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VOLUME III NEWPORT, ARKANSAS, TUESDAY, JANUARY *9, *904. NUMBER 226.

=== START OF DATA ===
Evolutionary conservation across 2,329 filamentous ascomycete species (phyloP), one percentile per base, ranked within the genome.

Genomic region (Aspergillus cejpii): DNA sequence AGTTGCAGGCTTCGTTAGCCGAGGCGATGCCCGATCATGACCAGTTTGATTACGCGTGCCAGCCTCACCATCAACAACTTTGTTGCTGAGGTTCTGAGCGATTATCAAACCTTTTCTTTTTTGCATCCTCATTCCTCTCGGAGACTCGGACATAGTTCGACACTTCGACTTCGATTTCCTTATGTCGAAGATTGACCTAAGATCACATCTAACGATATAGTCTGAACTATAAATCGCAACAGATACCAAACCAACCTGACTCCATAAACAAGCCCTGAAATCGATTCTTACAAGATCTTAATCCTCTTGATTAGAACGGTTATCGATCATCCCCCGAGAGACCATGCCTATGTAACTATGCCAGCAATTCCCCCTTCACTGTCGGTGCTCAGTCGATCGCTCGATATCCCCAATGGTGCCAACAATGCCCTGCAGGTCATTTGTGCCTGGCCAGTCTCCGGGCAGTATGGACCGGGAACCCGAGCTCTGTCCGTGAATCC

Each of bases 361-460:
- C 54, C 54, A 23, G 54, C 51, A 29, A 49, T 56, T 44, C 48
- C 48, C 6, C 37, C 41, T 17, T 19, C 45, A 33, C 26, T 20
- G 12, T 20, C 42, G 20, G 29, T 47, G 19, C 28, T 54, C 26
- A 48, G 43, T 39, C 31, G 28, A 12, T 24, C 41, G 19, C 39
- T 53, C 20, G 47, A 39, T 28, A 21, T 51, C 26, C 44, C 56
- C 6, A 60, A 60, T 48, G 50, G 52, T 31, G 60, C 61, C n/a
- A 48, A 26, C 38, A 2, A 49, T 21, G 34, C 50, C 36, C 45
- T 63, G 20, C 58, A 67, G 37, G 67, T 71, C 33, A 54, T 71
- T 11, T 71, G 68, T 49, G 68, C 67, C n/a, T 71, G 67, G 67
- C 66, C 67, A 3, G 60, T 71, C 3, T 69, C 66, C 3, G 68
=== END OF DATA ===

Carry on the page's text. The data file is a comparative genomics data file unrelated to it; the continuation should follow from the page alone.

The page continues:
| __ :— -------;-------— — --t~- -— -- 2—r";' . . ' -■ -- TWO KILLED IN MOUNTAIN WRECK Brakeman Went to Sleep in Copalo of Caboose Instead of Flagging the Train Following—Body Borned to a Crisp and Shipped to His * Home in Texarkana. h The most disastrous wreck that has occurred recently on the Iron Mountain was the one at about 1:30 o’clock Monday afternoon, and as a result two men are dead and probably $50,000 damage done to railroad property. The wrecked freight, running as an extra, left Little Rock at 5 o’clock Monday morning for Hoxie, the crew taking charge at Little Rock. The water in the boiler of the engine ran low and when the freight reached the curve two miles south of here, just before reaching the White river bridge, it stalled, the steam being too low. The engine was uncoupled and run into Newport for water and the train left standing on the main line. Brakeman R. A. Clarke was left in charge of the train and it wras supposed to have been his duty to go back and flag any train which might be following. Instead of doing this it is alleged he went to sleep in the cupola of . the caboose. ' The fast freight was following close, and the engineer being un able on account of the curve to see that the main line was occu pied, telescoped the front train. The caboose and several cars were wrecked, the caboose being jammed into a car of cotton, which caught fire. In the fire the body of Brakeman Clark was incinerated, being burned beyond recognition. A refrigerator car was also smashed and in it was found a dead tramp, who had been crushed to death in the wreck, but the body has not as yet been identified, being left by the side of the track by the wrecking crew. The wrecker was sent from Argenta and the track was clear in four hours, passenger train No. 3 being held here for about three hours. Undertaker R. F. Drummond went to the wreck late Monday afternoon and brought in the charred remains of Clark, which were placed in a casket and shipped to Texarkana on No. 7 Tuesday at 11:25. CITY COUNCIL HOLDS MEETING. Ordinance Relating to Horse Trading on Streets and Com mons Passed—Bills Are Also Allowed. The city council met Monday night in regular session, with all members present except Coun cilman Wishon. The minutes of the last meet ing were read and approved. The horse traders’ ordinance was then read the third time and given final passage. The ordi nance was drafted for the pur pose of stopping traveling horse traders and fakirs from using the streets, alleys and commons to carry on their business. All the bills were allowed, after which the council adjourn ed. KILLED BY WAGON. Walnut Ridge, Jan. 18.—To day E. L. Pickney and G. A. Pifer, citizens of Black Rock, were riding in a wagon on the banks of Spring River. In mak ing a short curve the front wheels of the wagon struck a stump and Fifer fell out of the wagon at the heels of the mules. This scared them and they ran away. The wheels of the wagon passed over Pifer’s body and killed him instantly. IN MEMORIAM. The following resolutions were k adopted by the Helping Hand of L the Newport Baptist church, ■ January 5, 1904: ■ Whereas, on the 9th day of I December, 1903, it was our ■ heavenly Father’s will to call ■ home our beloved sister, “Eu ^■gene Theodosia Dean,’’ who was Whom November 2,1872, at Jarnes ■ town, Independence county Ark., and professed a faith in ¥ Christ at the age of 16. Be it, therefore, Resolved, That we bow in humble submission to the will of Him who doeth all things well and extend to her husband and children, who have lost their best earthly friend, our tenderest sympathy, and commend them to Him who alone gives consola tion in hours of darkest gloom. HjResolved, That a copy of these resolutions be sent to her hus band and children and also to the “Baptist Advance” and the dailies of our city; and whereas, the Helping Hand and church have lost an honored member. We turn our eyes to God above. Whose every act is that of love; And though the cloud seems hard to bear, We know she’s happy over there. Just over there, she’ll watch and wait, To meet us at the pearly gate. By faith we’ll reach that blessed land, ’Tis then we’ll know and under stand. Mrs. Emma Davis, Mrs. Will McMullen, Committee. BANK ELECTS OFFICERS. Black Rock, Jan. 17.—At a meeting of the stockholders of the Bank of Black Rock, J. T. Brady was elected president, L. B. Poindexter vice - president, George A. Henry cashier. Di rectors: E. J. Mason, Dr. J. E. Pringle, J. W. Martin, J. T. Brady, L. B. Poindexter, G. A. Henry, C. H. Martin. MARRIED IN TEXAS. Beebe, Jan. 18. —Chas. Booth, a young business man of El Paso, I in this county arrived here yes terday from Merkle, Tex. He went there some ten days ago ir accordance with previous ar rangements and brought back I with him Miss L*iura Evans as j his bride. ! SHOCKHOLD MEETING ! The annual jfmeeting of the j stockholders jbf the Newpor Grocer Company was held Mon day night at the office of the company on Laurel street. The directors for 1904 are: M. D. Campbell, Tupelo; Nathan Graham, Tuckerman; J. F. Gard ner, Tupelo; R. K. Fitzhugh, Fitzhugh; J. W. Lindley, Tuck erman; B. B. Bond, J. W. Grubbs, A. G. Anderson, New port; James Moon, Swifton; W. C. Berry, Augusta. The officers are: A. G. Ander son, president; B. B. Bond, vice prtsident; Nathan Graham, sec retary, J. W. Grubbs, treasurer. The company was organized May 1, 1903, and has been in business eight months. A divi dend of 10 per cent was declared, and a further 5 1-2 per cent was placed to the surplus fund. “THE HOOSIER GIRL. When a person or a number of persons who try to do right, let their manners be ever so ludic rous, th6ir dialect ever so un couth, in the end they will im press the people or community in which they live with the sin cerity of their motives. In the end they will win out. Just the simple, plain and unvarnished story of the struggle for success of such people is often a pathetic as well as humorous recital. The above is probably an hon est criticism of “The Hoosier n WAOOAA 4 AVI VAA'W Jk V>v«wv. — ■» drama is a true blending of the funny and serious, just as repre sented by the lives of some per sons. The story is dramatic for the reason that it is filled with stage surprises, at the same time it is a simple story because it deals with only simple people. While not claiming to be a home spun story it is at the same time true to life. At opera house, Wednesday night, January 21. FOR SALE! 240 acres, of land, 140 in culti vation, with four houses, raised 50 bales of cotton the past season, six miles from Newport, 3 miles from Jacksonport. Eighty acre pasture at Jacksonport, frame I store house of two good rooms at Jacksonport. 29blmo. J. M. Grubbs. GONE TO FARMING. Nosey Dupen, colored, was given a fine of $25 and the costs Saturday in Justice Guy Smith’s court for stealing $4 from the ice factory. Nosey is now doing farm work. LIVERYMEN FARMERS DRAYMEN And all users of axle grease that want the best grease on the market and that recognize a good thing when shown its merits, we recommend our Golden and Cas tor Oil brands of Axle Grease. It is put up in 1 pound tin boxes and 3 pound tin buckets. For sale by all up-to-date merchants. Ask for it and take no substitute. It is guaranteed to have no equal 1 for quality on the market. WATERS-PIERCE OIL COMPANY. jack Herron For Granitoid and Stone Walks, Curbing, all kinds of Brick Work. Don’t fail to get my figures before contracting. My Work Talks For Itself ■ Parties wanting crushed Lime : Stone Walks apply to me. ^ E. & W. Collars Waterhouse Cravats j»e Alfred Benjamin Sc Co.'s Correct Clothing Manhattan Shirts Knox Sc Hawes Hats U m Edwin Clapp and Stacy-Adams Shoes II The I. Mm Depot Is Opposite Faultless Nightrobes Crown Trousers Bamberger Bros. Juvenile Clothing Adler's Gloves GET THE HABIT TRY THE Weems Laundry When you want good work. They make a specialty of Dyeing and Cleaning Clothes. Let them show you how well they can please you. Leave orders with T. P. Umsted&Co. Local Agents. DR. CHAS. E. CARROLL Dentist ■ ,, Successor to Black Bros. Office: Watson Building Rooms 1, 6 and. 3. TELEPHONE NO. 31. Newport, - Arkansas> FIRST NATIONAL BANK Newport, Arkansas. Under the supervision of the United States Government. PAID IN CAPITAL $50,000.00 SURPLUS - - - 8,000.00 Deposits in sums of one dollar and upwards will be re ceived—the same careful attention is extended both small | and large depositors. OFFICERS AND DIRECTORS: \ T. J. Graham W. A. Joyce Sigmond Wolff Jos. S. Harvey J. W. Ferrill T. J. Watson, J. 0. Taylor G. W. Hurley, President. Vice-Pres. W. A. Billingsley, F. A. Jones, Cashier. Ass’t Cashier. oaammmamammBBBBBBBBBBBB % BAILEY MERCANTILE CO. fClearing Sale $ Is now on, and will continue until stock is reduced. m » These Goods Must Move! Our entire stock of Winter <*■ Dress Goods, Flannelettes, Outing and all Woolen Goods, u 53 Gloves, Corsets, etc. Clothing, Boots, Shoes, Hats and La Vj Trunks AT ACTUAL COST For Cash only! We M pf mean what we say! A visit to our store will convince Qj gj* you. Come Early, before Stock is Picked Over. | ” | ®_$ w-—I ^ Remember, No Goods ^ Charged During this sale BAILEY MERCANTILE C O - - 3BBBBBBBBBBBBB